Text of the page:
• Search Google Scholar
    • Export Citation
  • 5.

    Petersen FB. A bicycle ergometer for investigating the effect of eccentric exercise with arms and legs. Int Z Angew Physiol. 1969;27(2):133–137. PubMed ID: 5788675

    • PubMed
    • Search Google Scholar
    • Export Citation
  • 6.

    Dempsey EJ, Westwick DT. Identification of Hammerstein models with cubic spline nonlinearities. IEEE Trans Biomed Eng. 2004;51(2):237–245. PubMed ID: 14765696 doi:10.1109/TBME.2003.820384

    • Crossref
    • PubMed
    • Search Google Scholar
    • Export Citation
  • 7.

    Voros J. Parameter identification of wiener systems with multisegment piecewise-linear nonlinearities. Syst Control Lett. 2007;56(2):99–105. doi:10.1016/j.sysconle.2006.08.001

    • Crossref
    • Search Google Scholar
    • Export Citation
  • 8.

    Ding F, Shi Y, Chen TW. Gradient-based identification methods for Hammerstein nonlinear ARMAX models. Nonlinear Dynam. 2006;45(1–2):31–43. doi:10.1007/s11071-005-1850-z

    • Crossref
    • Search Google Scholar
    • Export Citation
  • 9.

    Ding F, Chen TW, Iwai Z. Adaptive digital control of Hammerstein nonlinear systems with limited output sampling. Siam J Control Optim. 2007;45(6):2257–2276. doi:10.1137/05062620X

    • Crossref
    • Search Google Scholar
    • Export Citation
  • 10.

    Kennedy J, Eberhart R. Particle swarm optimization. Proc IEEE Int Conf Neural Netw. 1995;4(1–6):1942–1948. doi:10.1109/ICNN.1995.488968

If the inline PDF is not rendering correctly, you can download the PDF file here.

The author is with the School of Sport Science, Exercise and Health, Faculty of Science, The University of Western Australia, Crawley, WA, Australia.

Liu (chunbo.liu@uwa.edu.au) is corresponding author.
  • View in gallery

    —Multiple-input single-output Wiener nonlinear model.

  • View in gallery

    —Parameters of MISO Wiener nonlinear model versus generations. As marked by arrows: the black line represents a12, red line represents c3, blue line represents c2, and pink line represents a11 for the parameters of MISO Wiener nonlinear model as listed in Equation (11). MISO indicates multiple-input single-output.

  • View in gallery

    —Operation panel of eccentric training system. The collected eccentric power value is indicated in the pink line (rapidly changing one at the lower area), the yellow line (relatively stable one at the lower area) represents the reference power line for tester during the eccentric training, and the safety threshold line is shown in red (stable one at the higher area).

  • 1.

    Abbott BC, Bigland B, Ritchie J. The physiological cost of negative work. J Physiol. 1952;117(3):380–390. PubMed ID: 14946742 doi:10.1113/jphysiol.1952.sp004755

    • Crossref
    • PubMed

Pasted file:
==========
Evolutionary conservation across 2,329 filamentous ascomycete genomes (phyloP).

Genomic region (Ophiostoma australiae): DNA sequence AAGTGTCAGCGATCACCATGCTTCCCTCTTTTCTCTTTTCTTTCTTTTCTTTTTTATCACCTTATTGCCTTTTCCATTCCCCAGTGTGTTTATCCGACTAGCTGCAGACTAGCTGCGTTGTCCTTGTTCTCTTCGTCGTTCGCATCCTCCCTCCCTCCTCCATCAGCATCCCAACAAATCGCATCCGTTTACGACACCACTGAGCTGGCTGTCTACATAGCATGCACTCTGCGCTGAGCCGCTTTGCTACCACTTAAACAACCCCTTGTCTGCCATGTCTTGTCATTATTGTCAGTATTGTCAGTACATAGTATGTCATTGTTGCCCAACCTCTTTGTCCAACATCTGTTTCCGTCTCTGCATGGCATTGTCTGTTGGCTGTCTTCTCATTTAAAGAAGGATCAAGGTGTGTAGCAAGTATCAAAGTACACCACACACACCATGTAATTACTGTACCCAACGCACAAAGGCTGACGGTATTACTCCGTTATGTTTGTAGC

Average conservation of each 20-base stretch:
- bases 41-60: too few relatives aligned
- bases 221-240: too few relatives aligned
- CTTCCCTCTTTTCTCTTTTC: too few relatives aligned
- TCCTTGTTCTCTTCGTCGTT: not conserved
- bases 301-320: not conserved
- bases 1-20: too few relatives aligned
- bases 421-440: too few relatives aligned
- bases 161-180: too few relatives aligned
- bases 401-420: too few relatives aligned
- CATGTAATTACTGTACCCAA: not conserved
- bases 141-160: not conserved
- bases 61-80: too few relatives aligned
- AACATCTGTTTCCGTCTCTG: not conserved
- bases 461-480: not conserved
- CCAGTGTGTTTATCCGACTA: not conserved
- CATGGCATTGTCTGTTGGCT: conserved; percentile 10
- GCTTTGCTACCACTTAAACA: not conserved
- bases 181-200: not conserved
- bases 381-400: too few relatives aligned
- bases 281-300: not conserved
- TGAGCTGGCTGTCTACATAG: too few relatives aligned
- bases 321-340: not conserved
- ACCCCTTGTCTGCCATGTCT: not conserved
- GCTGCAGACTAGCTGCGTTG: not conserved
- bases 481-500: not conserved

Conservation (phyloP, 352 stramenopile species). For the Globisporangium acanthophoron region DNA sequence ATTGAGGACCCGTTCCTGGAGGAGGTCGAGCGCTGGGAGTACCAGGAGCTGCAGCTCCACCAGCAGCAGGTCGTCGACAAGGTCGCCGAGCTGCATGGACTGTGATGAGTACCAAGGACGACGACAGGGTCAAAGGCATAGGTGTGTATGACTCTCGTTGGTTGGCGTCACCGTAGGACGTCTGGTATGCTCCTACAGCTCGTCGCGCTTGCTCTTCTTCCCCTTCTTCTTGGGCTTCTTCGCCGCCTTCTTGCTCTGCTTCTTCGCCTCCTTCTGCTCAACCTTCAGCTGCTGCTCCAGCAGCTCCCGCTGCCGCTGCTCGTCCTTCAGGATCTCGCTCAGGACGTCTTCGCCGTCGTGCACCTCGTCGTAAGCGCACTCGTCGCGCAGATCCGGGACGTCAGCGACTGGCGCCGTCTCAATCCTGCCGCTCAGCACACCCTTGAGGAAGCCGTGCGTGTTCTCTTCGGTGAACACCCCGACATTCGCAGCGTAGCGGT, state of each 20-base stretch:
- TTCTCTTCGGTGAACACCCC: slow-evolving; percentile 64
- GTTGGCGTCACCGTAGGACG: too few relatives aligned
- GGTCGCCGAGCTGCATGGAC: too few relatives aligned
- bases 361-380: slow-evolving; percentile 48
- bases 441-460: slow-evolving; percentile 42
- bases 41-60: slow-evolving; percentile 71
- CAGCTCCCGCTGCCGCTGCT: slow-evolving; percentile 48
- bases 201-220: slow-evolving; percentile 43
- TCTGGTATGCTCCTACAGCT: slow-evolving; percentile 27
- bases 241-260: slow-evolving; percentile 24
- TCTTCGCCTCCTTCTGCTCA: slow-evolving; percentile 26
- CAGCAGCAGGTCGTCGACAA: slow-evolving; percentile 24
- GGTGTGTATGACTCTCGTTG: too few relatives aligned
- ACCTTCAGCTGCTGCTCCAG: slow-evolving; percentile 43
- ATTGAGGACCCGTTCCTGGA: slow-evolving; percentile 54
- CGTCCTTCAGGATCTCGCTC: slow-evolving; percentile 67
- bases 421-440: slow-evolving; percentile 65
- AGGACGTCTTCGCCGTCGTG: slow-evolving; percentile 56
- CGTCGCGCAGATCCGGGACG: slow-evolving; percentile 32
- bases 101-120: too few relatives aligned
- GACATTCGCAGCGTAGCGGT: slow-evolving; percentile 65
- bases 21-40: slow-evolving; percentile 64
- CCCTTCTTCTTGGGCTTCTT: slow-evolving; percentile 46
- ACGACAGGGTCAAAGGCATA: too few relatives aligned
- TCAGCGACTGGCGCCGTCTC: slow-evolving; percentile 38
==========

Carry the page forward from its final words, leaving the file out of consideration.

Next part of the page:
• Search Google Scholar
    • Export Citation
  • 2.

    Elmer SJ, Martin JC. Construction of an isokinetic eccentric cycle ergometer for research and training. J Appl Biomech. 2013;29(4):490–495. PubMed ID: 22923268 doi:10.1123/jab.29.4.490

    • Crossref
    • PubMed
    • Search Google Scholar
    • Export Citation
  • 3.

    Bigland-Ritchie B, Graichen H, Woods JJ. A variable-speed motorized bicycle ergometer for positive and negative work exercise. J Appl Physiol. 1973;35(5):739–740. PubMed ID: 4770358

    • Crossref
    • PubMed
    • Search Google Scholar
    • Export Citation
  • 4.

    Knuttgen HG, Patton JF, Vogel JA. An ergometer for concentric and eccentric muscular exercise. J Appl Physiol Respir Environ Exerc Physiol. 1982;53(3):784–788. PubMed ID: 7130003

    • PubMed
    • Search Google Scholar
    • Export Citation
  • 5.

    Petersen FB. A bicycle ergometer for investigating the effect of eccentric exercise with arms and legs. Int Z Angew Physiol. 1969;27(2):133–137. PubMed ID: 5788675

    • PubMed
    • Search Google Scholar
    • Export Citation
  • 6.

    Dempsey EJ, Westwick DT. Identification of Hammerstein models with cubic spline nonlinearities. IEEE Trans Biomed Eng. 2004;51(2):237–245. PubMed ID: 14765696 doi:10.1109/TBME.2003.820384

    • Crossref
    • PubMed
    • Search Google Scholar
    • Export Citation
  • 7.

    Voros J. Parameter identification of wiener systems with multisegment piecewise-linear nonlinearities. Syst Control Lett. 2007;56(2):99–105. doi:10.1016/j.sysconle.2006.08.001

    • Crossref
    • Search Google Scholar
    • Export Citation
  • 8.

    Ding F, Shi Y, Chen TW. Gradient-based identification methods for Hammerstein nonlinear ARMAX models. Nonlinear Dynam. 2006;45(1–2):31–43. doi:10.1007/s11071-005-1850-z

    • Crossref
    • Search Google Scholar
    • Export Citation
  • 9.

    Ding F, Chen TW, Iwai Z. Adaptive digital control of Hammerstein nonlinear systems with limited output sampling. Siam J Control Optim. 2007;45(6):2257–2276. doi:10.1137/05062620X

    • Crossref
    • Search Google Scholar
    • Export Citation
  • 10.

    Kennedy J, Eberhart R. Particle swarm optimization. Proc IEEE Int Conf Neural Netw. 1995;4(1–6):1942–1948. doi:10.1109/ICNN.1995.488968

All Time Past Year Past 30 Days
Abstract Views 0 0 0
Full Text Views 86 86 18
PDF Downloads 37 37 3